I under­took a cura­to­r­i­al research project some time ago by set­ting it up as a shared inquiry with fifty oth­er muse­um pro­fes­sion­als; we set out to look at the rela­tion­ship between con­tem­po­rary art and Bud­dhism.32 We could have dwelled on lots of art that incor­po­rates Bud­dhist imagery or employs med­i­ta­tive prac­tice, but locat­ing such sig­ni­fiers as rep­re­sen­ta­tions of Bud­dhism was not the goal. In fact, we had no goal, no pre­con­ceived idea of the out­come, though a myr­i­ad of out­comes unfold­ed and con­tin­ue still. Rather, we were open. (And, as pro­fes­sion­als, arriv­ing at being open was hard — it took some prac­tice!) Our aim was to under­stand the rela­tion­ship of today’s art and artists to Bud­dhism and what that offered audi­ences. We found that the way artists worked — devel­op­ing lat­er­al­ly, think­ing spec­u­la­tive­ly — pos­sessed the pre­ci­sion of a Zen archer, and per­ceiv­ing in that way, through their work, enables us to be open. Teach­ing and mod­el­ing open­ness is the way inside the cre­ative mind — and who would not want to go there?



This essay was first pub­lished as the intro­duc­tion to (Non-)Essential Knowl­edge for (New) Archi­tec­ture [306090 Books 15], ed. David L. Hays (New York, NY: 306090; Prince­ton Archi­tec­tur­al Press, 2013), 16 – 23.


knowl­edge: Mid­dle Eng­lish (orig­i­nal­ly as a verb in the sense acknowl­edge, rec­og­nize,’ lat­er as a noun): from an Old Eng­lish com­pound based on cnāwan (see know); know: Old Eng­lish cnāwan (ear­li­er gec­nāwan) rec­og­nize, iden­ti­fy,’ of Ger­man­ic ori­gin; from an Indo-Euro­pean root shared by Latin (g)noscere, Greek gignōskein, also by can(1) and ken.” This and all sub­se­quent ety­mo­log­i­cal notes and quot­ed def­i­n­i­tions are from The New Oxford Amer­i­can Dic­tio­nary, sec­ond edi­tion (New York, NY: Oxford Uni­ver­si­ty Press, 2005), pub­lished online as Oxford Dic­tio­nar­ies (April 2010).


essen­tial: Mid­dle Eng­lish (in the sense in the high­est degree’): from late Latin essen­tialis, from Latin essen­tia.”


lin­ear: mid 17th cen­tu­ry: from Latin lin­earis, from lin­ea a line’ (see line(1)); line(1): Old Eng­lish līne rope, series,’ prob­a­bly of Ger­man­ic ori­gin, from Latin lin­ea (fibra) flax (fiber),’ from linum flax,’ rein­forced in Mid­dle Eng­lish by Old French ligne, based on Latin lin­ea.”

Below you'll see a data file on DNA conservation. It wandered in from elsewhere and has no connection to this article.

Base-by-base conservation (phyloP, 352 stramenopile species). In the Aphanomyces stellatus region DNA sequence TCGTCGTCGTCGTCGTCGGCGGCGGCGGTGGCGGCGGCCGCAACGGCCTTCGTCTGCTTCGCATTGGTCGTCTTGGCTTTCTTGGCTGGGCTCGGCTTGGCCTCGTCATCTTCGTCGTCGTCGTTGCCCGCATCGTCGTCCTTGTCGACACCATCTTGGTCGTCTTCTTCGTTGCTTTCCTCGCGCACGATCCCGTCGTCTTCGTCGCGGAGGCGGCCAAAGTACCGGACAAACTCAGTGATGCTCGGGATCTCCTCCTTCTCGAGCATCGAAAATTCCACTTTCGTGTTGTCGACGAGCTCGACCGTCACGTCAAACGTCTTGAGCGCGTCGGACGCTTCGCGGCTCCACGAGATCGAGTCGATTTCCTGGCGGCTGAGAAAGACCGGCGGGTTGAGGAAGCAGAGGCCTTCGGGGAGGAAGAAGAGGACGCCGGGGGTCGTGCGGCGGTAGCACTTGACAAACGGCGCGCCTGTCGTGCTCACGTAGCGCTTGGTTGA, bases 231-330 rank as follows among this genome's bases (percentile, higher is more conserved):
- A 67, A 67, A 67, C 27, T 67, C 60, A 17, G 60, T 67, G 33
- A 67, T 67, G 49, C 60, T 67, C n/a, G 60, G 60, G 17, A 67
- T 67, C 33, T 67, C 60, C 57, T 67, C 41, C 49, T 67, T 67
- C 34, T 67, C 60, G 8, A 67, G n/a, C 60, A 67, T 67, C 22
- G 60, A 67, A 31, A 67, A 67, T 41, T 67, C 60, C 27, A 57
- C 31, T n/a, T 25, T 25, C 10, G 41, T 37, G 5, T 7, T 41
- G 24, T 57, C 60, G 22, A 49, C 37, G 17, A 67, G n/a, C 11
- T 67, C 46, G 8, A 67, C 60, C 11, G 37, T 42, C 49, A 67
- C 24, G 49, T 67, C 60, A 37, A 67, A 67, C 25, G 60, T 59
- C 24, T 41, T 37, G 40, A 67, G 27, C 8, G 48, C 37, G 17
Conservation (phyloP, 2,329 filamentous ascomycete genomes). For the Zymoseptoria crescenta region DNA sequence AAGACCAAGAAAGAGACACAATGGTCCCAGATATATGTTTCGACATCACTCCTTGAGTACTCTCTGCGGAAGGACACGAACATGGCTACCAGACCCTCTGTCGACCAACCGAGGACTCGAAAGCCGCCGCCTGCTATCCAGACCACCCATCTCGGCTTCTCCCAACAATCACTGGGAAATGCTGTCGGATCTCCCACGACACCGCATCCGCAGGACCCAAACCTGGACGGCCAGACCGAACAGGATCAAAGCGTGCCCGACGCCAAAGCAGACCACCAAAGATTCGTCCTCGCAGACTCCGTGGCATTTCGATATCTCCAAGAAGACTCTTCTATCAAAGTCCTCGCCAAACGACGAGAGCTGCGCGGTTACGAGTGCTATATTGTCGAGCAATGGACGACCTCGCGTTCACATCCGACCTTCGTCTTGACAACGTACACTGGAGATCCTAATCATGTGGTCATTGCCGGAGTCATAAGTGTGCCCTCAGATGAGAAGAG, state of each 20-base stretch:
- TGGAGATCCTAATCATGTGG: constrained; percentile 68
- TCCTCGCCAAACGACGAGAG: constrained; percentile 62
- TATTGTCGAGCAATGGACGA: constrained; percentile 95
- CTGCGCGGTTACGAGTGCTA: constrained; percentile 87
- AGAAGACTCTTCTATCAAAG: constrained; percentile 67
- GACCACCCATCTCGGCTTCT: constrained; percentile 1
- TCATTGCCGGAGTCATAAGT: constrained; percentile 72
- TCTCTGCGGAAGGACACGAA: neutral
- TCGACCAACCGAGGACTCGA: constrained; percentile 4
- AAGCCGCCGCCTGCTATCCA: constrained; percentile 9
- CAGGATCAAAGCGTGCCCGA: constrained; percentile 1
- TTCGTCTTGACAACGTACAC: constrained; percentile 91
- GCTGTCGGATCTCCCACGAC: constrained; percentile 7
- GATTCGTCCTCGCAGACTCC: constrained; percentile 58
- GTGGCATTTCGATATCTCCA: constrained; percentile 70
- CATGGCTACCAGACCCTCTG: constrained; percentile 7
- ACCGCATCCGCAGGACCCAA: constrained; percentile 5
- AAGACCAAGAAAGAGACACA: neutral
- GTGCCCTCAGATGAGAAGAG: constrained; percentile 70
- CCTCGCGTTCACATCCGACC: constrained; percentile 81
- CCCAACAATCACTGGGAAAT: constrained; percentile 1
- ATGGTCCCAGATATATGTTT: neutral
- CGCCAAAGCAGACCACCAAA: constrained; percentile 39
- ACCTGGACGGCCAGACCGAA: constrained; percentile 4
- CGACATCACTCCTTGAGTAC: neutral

deter­mi­nate: late Mid­dle Eng­lish: from Latin deter­mi­na­tus lim­it­ed, deter­mined,’ past par­tici­ple of deter­minare (see deter­mine); deter­mine: late Mid­dle Eng­lish: from Old French deter­min­er, from Latin deter­minare lim­it, fix,’ from de- com­plete­ly’ + ter­minare ter­mi­nate.’”


lat­er­al: late Mid­dle Eng­lish: from Latin lat­er­alis, from latus, lat­er- side.’”


dis­tract: late Mid­dle Eng­lish (also in the sense pull in dif­fer­ent direc­tions’): from Latin dis­tract- drawn apart,’ from the verb dis­tra­here, from dis- apart’ + tra­here to draw, drag.’”


digress: ear­ly 16th cen­tu­ry: from Latin digress- stepped away,’ from the verb digre­di, from di- aside’ + gra­di to walk.’”


diverge: mid 17th cen­tu­ry: from medieval Latin diverg­ere, from Latin dis- in two ways’ + verg­ere to turn or incline.’”


coher­ent: mid 16th cen­tu­ry (in the sense log­i­cal­ly relat­ed to’): from Latin cohaer­ent- stick­ing togeth­er,’ from the verb cohaerere (see cohere); cohere: mid 16th cen­tu­ry: from Latin cohaerere, from co- togeth­er’ + haerere to stick.’”


body: Old Eng­lish bod­ig, of unknown origin.”


front: Mid­dle Eng­lish (denot­ing the fore­head): from Old French front (noun), fron­ter (verb), from Latin frons, front- fore­head, front.’”


cor­po­rate: late 15th cen­tu­ry: from Latin cor­po­ra­tus, past par­tici­ple of cor­po­rare form into a body,’ from cor­pus, cor­por- body.’”


com­plex: mid 17th cen­tu­ry (in the sense group of relat­ed ele­ments’): from Latin com­plexus, past par­tici­ple (used as a noun) of com­plectere embrace, com­prise,’ lat­er asso­ci­at­ed with com­plexus plait­ed’; the adjec­tive is part­ly via French com­plexe.”


emer­gence: mid 17th cen­tu­ry (in the sense unfore­seen occur­rence’): from medieval Latin emer­gen­tia, from Latin emerg­ere bring to light’ (see emerge); emerge: late 16th cen­tu­ry (in the sense become known, come to light’): from Latin emerg­ere, from e- (vari­ant of ex-) out, forth’ + merg­ere to dip.’”


resilient: mid 17th cen­tu­ry: from Latin resilient- leap­ing back,’ from the verb resilire (see resile); resile: ear­ly 16th cen­tu­ry: from obso­lete French resilir or Latin resilire to recoil,’ from re- back’ + salire to jump.’”


ecol­o­gy: late 19th cen­tu­ry (orig­i­nal­ly as oecol­o­gy): from Greek oikos house’ + -logy [“com­bin­ing form 1 (usu­al­ly as ‑olo­gy) denot­ing a sub­ject of study or interest.”].”


sus­tain: Mid­dle Eng­lish: from Old French soustenir, from Latin sustinere, from sub- from below’ + tenere hold.’”


con­tin­gency: mid 16th cen­tu­ry (in the philo­soph­i­cal sense): from late Latin con­tin­gen­tia (in its medieval Latin sense cir­cum­stance’), from con­tin­gere befall’ (see con­tin­gent); con­tin­gent: late Mid­dle Eng­lish (in the sense of uncer­tain occur­rence’): from Latin con­tin­gere befall’, from con- togeth­er with’ + tan­gere to touch.’ The noun sense was orig­i­nal­ly some­thing hap­pen­ing by chance,’ then a person’s share result­ing from a divi­sion, a quo­ta’; the cur­rent sense dates from the ear­ly 18th century.”


pro­gres­sive: ear­ly 17th cen­tu­ry: from French pro­gres­sif, -ive or medieval Latin pro­gres­sivus, from progress- gone for­ward,’ from the verb pro­gre­di (see progress); progress: late Mid­dle Eng­lish (as a noun): from Latin pro­gres­sus an advance,” from the verb pro­gre­di, from pro- for­ward” + gra­di to walk.”